8

I have a MongoDB with a large "messages" collection; all messages belonging to a specific groupId. So have started with a publication like this:

Meteor.publish("messages", function(groupId) {
  return Messages.find({
    groupId: groupId
  });
});

and a subscription like this:

Deps.autorun(function() {
   return Meteor.subscribe("messages", Session.get("currentGroupId"));
});

This got me into trouble because initially currentGroupId is undefined but sill mongod would use up the CPU to find messages with groupId == null (although I know there are none).

Now, I tried to rewrite the publication as follows:

Meteor.publish("messages", function(groupId) {
  if (groupId) {
    return Messages.find({
      groupId: groupId
    });
  } else {
    return {}; // is this the way to return an empty publication!?
  }
});

and/or to rewrite the subscription to:

Deps.autorun(function() {
   if (Session.get("currentGroupId")) {
     return Meteor.subscribe("messages", Session.get("currentGroupId"));
   } else {
     // can I put a Meteor.unsubscribe("messages") here!?
   }
});

which both helps initially. But as soon as currentGroupId becomes undefined again (because the user navigates to a different page), mongod is still busy requerying the database for the last subscribed groupId. So how can I unsubscribe from a publication such that the mongod is stopped being queried?

4 Answers 4

9

According to the documentation it must be http://docs.meteor.com/#publish_stop

this.stop() Call inside the publish function. Stops this client's subscription; the onError callback is not invoked on the client.

So something like

Meteor.publish("messages", function(groupId) {
  if (groupId) {
    return Messages.find({
      groupId: groupId
    });
  } else {
    return this.stop();
  }
});

And I guess on the client side you can just remove your if/else like in your first example

Deps.autorun(function() {
   return Meteor.subscribe("messages", Session.get("currentGroupId"));
});
3
  • 2
    I guess you have a type here. Messages does not have a stop method. I guess it should say return this.stop(); instead.
    – Dejan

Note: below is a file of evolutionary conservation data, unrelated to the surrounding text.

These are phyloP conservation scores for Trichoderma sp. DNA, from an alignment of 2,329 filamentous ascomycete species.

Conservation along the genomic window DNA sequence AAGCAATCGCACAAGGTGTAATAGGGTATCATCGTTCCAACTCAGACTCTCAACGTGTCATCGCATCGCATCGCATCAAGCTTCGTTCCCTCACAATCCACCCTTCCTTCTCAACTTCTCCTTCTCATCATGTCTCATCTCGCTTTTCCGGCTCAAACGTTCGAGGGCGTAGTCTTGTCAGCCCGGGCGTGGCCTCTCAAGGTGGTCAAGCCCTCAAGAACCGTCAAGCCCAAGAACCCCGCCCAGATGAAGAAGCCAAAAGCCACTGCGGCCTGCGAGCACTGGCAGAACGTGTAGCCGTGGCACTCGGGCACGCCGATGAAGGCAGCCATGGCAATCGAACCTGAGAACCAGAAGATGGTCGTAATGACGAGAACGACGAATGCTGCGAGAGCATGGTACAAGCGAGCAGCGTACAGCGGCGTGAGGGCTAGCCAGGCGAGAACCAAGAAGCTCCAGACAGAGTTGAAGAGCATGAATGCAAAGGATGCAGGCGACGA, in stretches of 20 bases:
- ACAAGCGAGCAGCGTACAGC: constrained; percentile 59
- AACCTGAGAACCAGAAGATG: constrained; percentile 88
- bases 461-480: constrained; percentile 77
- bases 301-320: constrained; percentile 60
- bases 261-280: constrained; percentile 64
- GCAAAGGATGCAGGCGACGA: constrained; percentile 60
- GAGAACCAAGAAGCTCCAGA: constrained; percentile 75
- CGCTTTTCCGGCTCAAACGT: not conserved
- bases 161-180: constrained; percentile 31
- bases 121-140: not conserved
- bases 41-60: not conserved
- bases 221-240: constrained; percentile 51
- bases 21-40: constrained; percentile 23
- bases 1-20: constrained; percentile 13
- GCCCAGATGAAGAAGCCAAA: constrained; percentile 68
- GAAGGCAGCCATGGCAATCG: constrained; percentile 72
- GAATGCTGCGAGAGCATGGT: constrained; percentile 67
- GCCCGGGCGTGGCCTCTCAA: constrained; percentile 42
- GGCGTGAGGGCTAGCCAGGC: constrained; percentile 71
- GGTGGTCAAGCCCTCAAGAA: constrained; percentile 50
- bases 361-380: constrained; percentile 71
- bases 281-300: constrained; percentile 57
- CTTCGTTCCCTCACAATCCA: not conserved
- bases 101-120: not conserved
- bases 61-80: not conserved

May 28, 2013 at 12:51
  • 1
    I believe you are right, according to the doc the call stop() is a method of Meteor.publish, so I changed it to this.stop().
    – Michael
    May 28, 2013 at 22:34
  • Now, the funny thing is that omitting the call to stop() does not change the behavior. Have a look at my answer.
    – Dejan
    May 29, 2013 at 6:18
7

I found it more simple and straight-forward to call the .stop() function on the handler which is returned from the .subscribe() call:

let handler = Meteor.subscribe('items');
...
handler.stop();
5

Simply adding a condition to the publication:

Meteor.publish("messages", function(groupId) {
  if (groupId) {
    return Messages.find({
      groupId: groupId
    });
});

and keeping the subscription:

Deps.autorun(function() {
  return Meteor.subscribe("messages", Session.get("currentGroupId"));
});

does the job.

There is no need to stop the publication explicitly. Eventually, the MongoDB is not queried anymore after finishing the currently running query and issuing yet another one (which seems to be queued somewhere in the system).

1
  • Unfortunately, I didn't find any documentation to prove this claim. A hint would be very appreciated.
    – Dejan
    May 28, 2013 at 13:15
0

in your case, you should stop the autorun

there is an example in the documentation

Your autorun is actually called with a parameter that allows you to stop it:

Deps.autorun(function (c) {
  if (! Session.equals("shouldAlert", true))
    return;

  c.stop();
  alert("Oh no!");
});
1
  • Stopping the autorun won't help because I need to load (i.e. subscribe to) messages again once currentGroupId is not null anymore.
    – Dejan
    May 28, 2013 at 12:49

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